Are multiculturalism and nationalism necessarily opposed to each other? Well, the pioneering political act of multiculturalism is widely regarded to be Prime Minister Trudeau’s famous declaration in 1971 that Canada was a multicultural nation. This emphasis on multiculturalising the nation was the archstone of the Swann Report on multicultural education in Britain in 1985.
‘Rethinking the national story’ was the most important – yet the most misunderstood – message of the report of the Commission on Multi-Ethnic Britain (2000; aka The Parekh Report). It argued that the post-immigration challenge was not simply eliminating racial discrimination or alleviating racial disadvantage, important as these were to an equality strategy. Rather, the deeper challenge was to find inspiring visions of Britain, which showed us where we were coming from and where we were going, how history had brought us together and what we could make of our shared future. The Commission did not want to paint the past or the present in rosy, pastel colours, recognising as it did that conflict and contestation of narratives was ever-present, but thought that through dialogue and egalitarian commitment a vibrant, new Britishness at ease with itself beckoned.
It may seem that since that report of 2000 we have retreated from this project of building a multicultural nationality. Actually, what is interesting is that the crises of this century have led governments to pursue a more active nation-building approach – an approach which is not inimical to the idea of a multicultural society. The reaction to the Parekh Report in 2000 was somewhat complacent in dismissing the idea of active nation-reforming, rather being content with what the Report identified as ‘multicultural drift’. Since then, the more fearful post-9/11 times have made governments recognise that national cohesion is not simply a given but must also be made.
For many, this is about proclaiming the death of multiculturalism. Yet, given that from its inception multiculturalism was a project of nation-remaking through including newly settled groups, I think it remains as pertinent as before. We may now want to express ourselves in terms of the priority of ‘integration’ but we have to understand that there are different modes of integration and none of them – including integrationist-multiculturalism – are to be dismissed. Because in a multicultural society different groups will integrate in different ways. Some ethnic minorities may wish to assimilate, some to have the equal rights of integrated citizens, some to maintain the cultural differences of their group identities, and some to be free to choose cosmopolitan mixed identities. Equally, the majority society may look on different minority groups in a variety of diverse ways. Each approach has a particular conception of equal citizenship but the value of each can only be realised if it is not imposed but is the preferred choice of minority individuals and groups. No singular model is likely to be suitable for all groups – or indeed for any one group. To have a reasonable chance of integrating the maximum number of members of minority groups, none of these political responses should be dismissed.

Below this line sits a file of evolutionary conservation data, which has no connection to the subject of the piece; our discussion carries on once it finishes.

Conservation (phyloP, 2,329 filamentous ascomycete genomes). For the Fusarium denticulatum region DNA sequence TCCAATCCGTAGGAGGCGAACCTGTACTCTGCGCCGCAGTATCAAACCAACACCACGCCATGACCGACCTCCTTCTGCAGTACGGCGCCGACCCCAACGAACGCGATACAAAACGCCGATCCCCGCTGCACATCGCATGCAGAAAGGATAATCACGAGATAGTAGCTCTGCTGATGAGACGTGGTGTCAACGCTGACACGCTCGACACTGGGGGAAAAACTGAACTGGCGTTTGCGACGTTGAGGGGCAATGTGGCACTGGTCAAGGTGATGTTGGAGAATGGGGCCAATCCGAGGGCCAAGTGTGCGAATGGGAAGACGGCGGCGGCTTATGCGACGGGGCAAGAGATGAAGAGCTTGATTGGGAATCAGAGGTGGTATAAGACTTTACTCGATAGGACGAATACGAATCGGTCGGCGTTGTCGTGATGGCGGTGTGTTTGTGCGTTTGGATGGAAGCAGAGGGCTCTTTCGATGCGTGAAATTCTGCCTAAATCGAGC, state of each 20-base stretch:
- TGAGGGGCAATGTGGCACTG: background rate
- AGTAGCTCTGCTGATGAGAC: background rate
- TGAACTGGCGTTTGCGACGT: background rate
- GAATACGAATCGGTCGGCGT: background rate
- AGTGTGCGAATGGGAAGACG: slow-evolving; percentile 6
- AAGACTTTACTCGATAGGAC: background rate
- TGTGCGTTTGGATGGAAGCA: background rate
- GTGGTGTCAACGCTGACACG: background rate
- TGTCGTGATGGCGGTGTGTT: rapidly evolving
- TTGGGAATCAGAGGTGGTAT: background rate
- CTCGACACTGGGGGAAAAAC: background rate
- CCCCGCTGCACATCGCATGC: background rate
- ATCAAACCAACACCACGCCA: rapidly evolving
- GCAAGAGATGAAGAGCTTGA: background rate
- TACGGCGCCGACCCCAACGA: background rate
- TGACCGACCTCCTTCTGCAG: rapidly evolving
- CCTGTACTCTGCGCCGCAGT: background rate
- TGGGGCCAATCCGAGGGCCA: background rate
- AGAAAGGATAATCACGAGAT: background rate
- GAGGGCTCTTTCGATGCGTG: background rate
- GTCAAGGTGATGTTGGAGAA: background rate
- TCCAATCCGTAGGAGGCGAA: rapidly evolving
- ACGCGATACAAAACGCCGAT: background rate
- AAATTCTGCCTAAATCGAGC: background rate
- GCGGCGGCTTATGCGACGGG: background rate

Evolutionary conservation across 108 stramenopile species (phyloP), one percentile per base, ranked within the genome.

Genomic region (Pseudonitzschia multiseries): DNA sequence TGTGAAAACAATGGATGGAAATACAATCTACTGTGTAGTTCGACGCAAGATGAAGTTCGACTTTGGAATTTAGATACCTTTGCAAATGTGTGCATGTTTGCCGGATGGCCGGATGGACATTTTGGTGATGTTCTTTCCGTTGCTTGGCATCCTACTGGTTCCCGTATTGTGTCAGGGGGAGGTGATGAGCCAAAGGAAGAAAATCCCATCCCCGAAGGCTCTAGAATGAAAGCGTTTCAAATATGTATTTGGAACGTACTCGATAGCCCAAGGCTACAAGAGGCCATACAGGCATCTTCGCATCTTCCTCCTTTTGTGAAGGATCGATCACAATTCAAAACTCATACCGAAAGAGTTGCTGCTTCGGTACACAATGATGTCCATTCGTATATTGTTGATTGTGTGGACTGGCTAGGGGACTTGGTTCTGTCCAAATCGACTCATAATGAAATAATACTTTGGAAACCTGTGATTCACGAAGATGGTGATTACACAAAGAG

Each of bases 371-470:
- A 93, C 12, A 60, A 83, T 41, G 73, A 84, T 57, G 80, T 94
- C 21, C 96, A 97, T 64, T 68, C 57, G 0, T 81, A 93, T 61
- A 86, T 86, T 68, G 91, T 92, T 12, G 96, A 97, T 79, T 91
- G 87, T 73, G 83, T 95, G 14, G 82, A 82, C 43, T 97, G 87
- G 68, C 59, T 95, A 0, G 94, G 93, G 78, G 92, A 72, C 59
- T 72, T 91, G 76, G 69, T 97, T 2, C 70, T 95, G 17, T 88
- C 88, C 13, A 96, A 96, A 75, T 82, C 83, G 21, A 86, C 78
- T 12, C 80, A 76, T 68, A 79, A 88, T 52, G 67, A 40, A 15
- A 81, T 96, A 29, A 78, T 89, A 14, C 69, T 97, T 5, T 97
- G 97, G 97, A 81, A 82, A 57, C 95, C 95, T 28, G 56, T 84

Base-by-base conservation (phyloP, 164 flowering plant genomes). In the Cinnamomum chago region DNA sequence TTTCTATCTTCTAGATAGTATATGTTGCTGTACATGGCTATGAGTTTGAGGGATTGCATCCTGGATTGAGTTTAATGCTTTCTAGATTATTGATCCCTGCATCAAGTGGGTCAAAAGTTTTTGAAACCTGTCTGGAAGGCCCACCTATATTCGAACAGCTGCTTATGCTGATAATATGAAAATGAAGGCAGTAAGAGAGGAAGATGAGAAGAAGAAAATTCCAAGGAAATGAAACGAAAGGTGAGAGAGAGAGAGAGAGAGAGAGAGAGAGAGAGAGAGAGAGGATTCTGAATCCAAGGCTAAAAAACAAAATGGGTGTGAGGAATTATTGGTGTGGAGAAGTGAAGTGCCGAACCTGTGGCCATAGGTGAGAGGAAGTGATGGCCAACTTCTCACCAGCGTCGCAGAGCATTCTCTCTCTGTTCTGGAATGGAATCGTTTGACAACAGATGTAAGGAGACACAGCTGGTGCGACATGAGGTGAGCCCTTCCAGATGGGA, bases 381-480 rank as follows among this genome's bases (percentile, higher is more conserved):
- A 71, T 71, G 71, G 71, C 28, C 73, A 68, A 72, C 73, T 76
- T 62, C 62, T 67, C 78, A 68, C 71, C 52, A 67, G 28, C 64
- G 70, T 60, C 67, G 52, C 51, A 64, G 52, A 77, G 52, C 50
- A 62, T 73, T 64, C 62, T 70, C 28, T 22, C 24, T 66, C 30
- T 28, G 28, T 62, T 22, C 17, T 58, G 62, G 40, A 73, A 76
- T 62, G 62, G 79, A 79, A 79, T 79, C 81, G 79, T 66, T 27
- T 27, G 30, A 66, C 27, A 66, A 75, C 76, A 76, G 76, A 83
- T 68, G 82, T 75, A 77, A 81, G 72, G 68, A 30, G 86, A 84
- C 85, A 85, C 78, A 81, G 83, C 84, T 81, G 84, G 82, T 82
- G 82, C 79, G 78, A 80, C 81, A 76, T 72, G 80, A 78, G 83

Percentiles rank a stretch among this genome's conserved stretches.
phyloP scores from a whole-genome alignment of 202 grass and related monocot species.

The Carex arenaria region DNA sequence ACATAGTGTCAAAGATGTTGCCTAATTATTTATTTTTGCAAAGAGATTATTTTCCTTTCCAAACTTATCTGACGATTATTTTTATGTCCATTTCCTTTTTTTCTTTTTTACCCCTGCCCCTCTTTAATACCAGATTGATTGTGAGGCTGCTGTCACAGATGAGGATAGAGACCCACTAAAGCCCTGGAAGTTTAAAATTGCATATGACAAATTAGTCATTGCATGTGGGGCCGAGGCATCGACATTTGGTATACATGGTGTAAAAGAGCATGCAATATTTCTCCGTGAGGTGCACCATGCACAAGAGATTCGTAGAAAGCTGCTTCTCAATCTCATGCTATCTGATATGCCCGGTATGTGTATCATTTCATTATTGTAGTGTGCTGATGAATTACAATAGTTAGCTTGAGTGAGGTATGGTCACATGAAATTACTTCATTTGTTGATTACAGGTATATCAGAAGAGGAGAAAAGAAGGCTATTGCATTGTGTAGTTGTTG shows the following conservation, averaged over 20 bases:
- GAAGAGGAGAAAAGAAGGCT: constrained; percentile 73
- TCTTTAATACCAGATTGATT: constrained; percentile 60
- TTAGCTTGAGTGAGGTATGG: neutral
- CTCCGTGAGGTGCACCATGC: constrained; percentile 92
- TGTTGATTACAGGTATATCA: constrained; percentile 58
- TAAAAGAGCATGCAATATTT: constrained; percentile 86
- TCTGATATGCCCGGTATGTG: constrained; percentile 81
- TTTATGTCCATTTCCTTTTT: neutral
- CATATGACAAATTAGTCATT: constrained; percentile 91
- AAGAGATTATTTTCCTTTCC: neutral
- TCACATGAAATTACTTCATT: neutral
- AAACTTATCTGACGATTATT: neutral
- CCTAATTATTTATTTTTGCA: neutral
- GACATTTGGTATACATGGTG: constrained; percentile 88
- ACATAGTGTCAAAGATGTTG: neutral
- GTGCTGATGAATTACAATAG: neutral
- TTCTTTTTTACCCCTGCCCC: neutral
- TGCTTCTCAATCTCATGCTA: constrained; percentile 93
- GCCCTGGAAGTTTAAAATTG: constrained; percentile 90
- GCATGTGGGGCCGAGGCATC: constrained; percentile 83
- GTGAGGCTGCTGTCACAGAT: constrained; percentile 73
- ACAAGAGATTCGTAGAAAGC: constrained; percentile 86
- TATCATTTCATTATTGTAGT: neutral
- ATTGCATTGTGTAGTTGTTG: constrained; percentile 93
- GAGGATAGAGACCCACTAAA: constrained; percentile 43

Moreover, assimilation may be more appropriate in terms of national language acquisition before naturalization; individualist-integration may provide the model for non-discrimination in the labour market; yet multiculturalism may be the basis for supplementing electoral representation (where minorities are under-represented) and in creating new attitudes of inclusivity and in rethinking national identities. Thus perhaps the ultimate meaning of multiculturalism is not as one mode of integration but as the perspective which allows all modes of integration their due, including, crucially, communitarian multiculturalism.
This is particularly important at a time when many centre-left critics of multiculturalism celebrate hybridity, fluidity and cosmopolitian identities. These are indeed worthy of celebration but we should not overlook the conservative, community-maintaining aspect of multiculturalism. Communitarian multiculturalism may currently be viewed as undesirable by various publics and policymakers. Yet, given how central groups such as Muslims have become to the prospects of integration on a number of fronts, it is unlikely that integration can be achieved without some element of this approach. Perceptions of Muslims as groups, by themselves and by non-Muslim majorities, are hardening. The key question is not how to decollectivise Muslims but whether they are to be stigmatised as outsiders or recognised as integral to the polity. The enlargement, hyphenation and internal pluralising of national identities is essential to an integration in which all citizens have not just rights but a sense of belonging to the whole, as well as to their own ‘little platoon’.
Tariq Modood has just published Multiculturalism, Second Edition, 2013 (details available at www.tariqmodood.com) and will be presenting at ‘The politics of diversity and One Nation’ Tuesday 30 April, 4.30-6 p.m., Committee Room 9, House of Commons (bookings by email to firstname.lastname@example.org)